From: Kinmel bay
I guess there is no real right way to use the cards, every player is building their own strategies; it also depends on the scenario.
I dont think there are any AARs that specifically give tips on when and how to use cards, they are more mentioned in passing. Here is some stuff that I do, but like I say, others will have different strategies.
High Command cards:
As Soviets the two I sue are the ambition cards and the fortification cards. I dont really end up having much left to use for anything else, especially not in the early game. It is difficult picking where to use fortification cards, but they are useful to have. The ambition card has a two fold purpose, they help to avoid dismissal and also give an immediate one point prestige point. It doesnt seem like much, but if you do manage to survive the early game they can hopefully build up - it is always a bit of a gamble though as you may get given objectives that the Germans are about to play.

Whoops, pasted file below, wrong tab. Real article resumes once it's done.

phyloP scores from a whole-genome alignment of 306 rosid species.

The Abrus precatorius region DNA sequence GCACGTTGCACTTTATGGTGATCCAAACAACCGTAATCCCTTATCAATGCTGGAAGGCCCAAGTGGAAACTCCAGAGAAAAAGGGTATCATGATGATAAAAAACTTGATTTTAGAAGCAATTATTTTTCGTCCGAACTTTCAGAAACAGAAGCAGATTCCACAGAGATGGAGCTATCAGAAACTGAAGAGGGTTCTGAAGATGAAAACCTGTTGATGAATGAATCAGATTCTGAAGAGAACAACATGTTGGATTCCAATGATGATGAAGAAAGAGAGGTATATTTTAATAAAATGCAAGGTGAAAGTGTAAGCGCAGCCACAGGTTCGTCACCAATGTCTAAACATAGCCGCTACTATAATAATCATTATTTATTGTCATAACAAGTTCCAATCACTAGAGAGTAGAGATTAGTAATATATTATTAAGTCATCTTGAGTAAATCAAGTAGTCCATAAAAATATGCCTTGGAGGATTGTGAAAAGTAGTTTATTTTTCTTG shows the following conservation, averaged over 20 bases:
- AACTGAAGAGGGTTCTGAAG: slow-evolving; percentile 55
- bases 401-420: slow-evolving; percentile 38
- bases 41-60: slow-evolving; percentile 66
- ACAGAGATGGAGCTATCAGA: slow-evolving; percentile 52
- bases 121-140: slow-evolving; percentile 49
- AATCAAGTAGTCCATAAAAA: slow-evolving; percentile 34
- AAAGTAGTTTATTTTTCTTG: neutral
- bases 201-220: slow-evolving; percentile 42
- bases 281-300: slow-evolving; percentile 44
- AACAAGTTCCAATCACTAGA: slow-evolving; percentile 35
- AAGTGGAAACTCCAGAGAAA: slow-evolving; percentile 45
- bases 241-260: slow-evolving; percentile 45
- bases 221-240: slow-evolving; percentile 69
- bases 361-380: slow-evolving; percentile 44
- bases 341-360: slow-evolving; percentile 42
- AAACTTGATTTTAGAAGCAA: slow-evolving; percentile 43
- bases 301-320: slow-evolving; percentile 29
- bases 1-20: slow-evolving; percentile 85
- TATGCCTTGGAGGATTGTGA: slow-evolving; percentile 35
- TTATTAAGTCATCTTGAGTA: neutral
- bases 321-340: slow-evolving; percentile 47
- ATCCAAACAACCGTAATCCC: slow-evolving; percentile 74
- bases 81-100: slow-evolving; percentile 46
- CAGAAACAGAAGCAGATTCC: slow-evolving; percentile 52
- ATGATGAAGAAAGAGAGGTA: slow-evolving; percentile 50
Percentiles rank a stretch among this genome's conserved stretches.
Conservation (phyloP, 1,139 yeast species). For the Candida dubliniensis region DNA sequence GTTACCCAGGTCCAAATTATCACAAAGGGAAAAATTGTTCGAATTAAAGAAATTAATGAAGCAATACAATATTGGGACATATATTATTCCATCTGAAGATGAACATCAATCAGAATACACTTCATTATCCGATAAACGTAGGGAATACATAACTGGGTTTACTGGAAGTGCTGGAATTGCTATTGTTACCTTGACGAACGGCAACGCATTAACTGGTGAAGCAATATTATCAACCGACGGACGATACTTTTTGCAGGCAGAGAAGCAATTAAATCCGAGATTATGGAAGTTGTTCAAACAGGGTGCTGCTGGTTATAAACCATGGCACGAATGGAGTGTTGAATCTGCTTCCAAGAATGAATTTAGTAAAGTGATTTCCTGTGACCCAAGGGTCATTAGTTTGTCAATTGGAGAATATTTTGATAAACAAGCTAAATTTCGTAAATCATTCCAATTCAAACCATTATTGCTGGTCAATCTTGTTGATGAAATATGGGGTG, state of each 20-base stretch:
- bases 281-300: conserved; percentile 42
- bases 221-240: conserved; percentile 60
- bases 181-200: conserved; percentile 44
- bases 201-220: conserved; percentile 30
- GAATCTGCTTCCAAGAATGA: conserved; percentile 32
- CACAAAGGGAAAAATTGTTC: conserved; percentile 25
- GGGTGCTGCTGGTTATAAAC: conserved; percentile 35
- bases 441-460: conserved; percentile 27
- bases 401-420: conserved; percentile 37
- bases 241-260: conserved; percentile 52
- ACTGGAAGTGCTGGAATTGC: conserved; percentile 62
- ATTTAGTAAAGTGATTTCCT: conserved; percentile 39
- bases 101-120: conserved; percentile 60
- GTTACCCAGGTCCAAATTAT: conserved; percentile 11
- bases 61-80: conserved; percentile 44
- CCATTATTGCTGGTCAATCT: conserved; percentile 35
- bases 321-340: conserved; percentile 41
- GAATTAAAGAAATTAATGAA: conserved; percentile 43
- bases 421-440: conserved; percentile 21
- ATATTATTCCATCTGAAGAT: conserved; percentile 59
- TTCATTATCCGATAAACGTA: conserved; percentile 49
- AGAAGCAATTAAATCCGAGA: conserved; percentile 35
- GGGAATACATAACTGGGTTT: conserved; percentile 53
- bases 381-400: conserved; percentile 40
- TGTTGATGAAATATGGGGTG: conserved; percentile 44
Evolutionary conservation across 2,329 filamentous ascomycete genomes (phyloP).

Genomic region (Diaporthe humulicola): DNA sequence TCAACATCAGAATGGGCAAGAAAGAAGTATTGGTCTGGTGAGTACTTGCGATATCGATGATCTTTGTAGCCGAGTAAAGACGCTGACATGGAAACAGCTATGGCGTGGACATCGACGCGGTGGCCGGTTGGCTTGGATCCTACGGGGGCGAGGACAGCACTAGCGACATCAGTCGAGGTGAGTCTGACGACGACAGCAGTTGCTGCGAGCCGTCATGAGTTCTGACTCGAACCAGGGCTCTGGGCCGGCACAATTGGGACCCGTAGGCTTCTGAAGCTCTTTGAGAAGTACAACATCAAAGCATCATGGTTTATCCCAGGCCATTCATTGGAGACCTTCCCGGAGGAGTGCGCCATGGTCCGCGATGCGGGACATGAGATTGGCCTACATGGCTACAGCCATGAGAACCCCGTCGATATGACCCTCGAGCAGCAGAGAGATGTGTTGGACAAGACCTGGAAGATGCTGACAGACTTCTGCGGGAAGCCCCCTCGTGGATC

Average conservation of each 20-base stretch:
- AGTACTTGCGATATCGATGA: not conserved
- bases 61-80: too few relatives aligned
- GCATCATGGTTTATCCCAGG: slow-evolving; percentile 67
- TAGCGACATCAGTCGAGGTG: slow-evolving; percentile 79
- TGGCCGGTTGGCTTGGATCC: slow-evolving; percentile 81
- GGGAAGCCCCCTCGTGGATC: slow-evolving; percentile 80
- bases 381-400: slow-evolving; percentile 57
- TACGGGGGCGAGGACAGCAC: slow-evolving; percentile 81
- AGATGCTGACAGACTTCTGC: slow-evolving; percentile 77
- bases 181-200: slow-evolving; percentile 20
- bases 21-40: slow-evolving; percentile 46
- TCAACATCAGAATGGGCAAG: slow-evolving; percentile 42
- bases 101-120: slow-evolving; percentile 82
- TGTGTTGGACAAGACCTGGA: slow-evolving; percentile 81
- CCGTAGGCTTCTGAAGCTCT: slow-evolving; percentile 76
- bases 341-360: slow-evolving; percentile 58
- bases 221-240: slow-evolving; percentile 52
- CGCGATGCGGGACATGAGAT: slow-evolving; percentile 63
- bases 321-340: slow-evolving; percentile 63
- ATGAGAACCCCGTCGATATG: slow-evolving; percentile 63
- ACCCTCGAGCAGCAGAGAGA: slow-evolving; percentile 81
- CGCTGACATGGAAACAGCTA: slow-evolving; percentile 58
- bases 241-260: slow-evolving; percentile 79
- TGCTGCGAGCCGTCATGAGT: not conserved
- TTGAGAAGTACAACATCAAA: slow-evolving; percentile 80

For the Germans I've only ever really used the ambition card and mainly during the Uranus scenario to stave off dismissal. The avoid cards must be useful but I've never managed to get that far as the Germans in any of my games!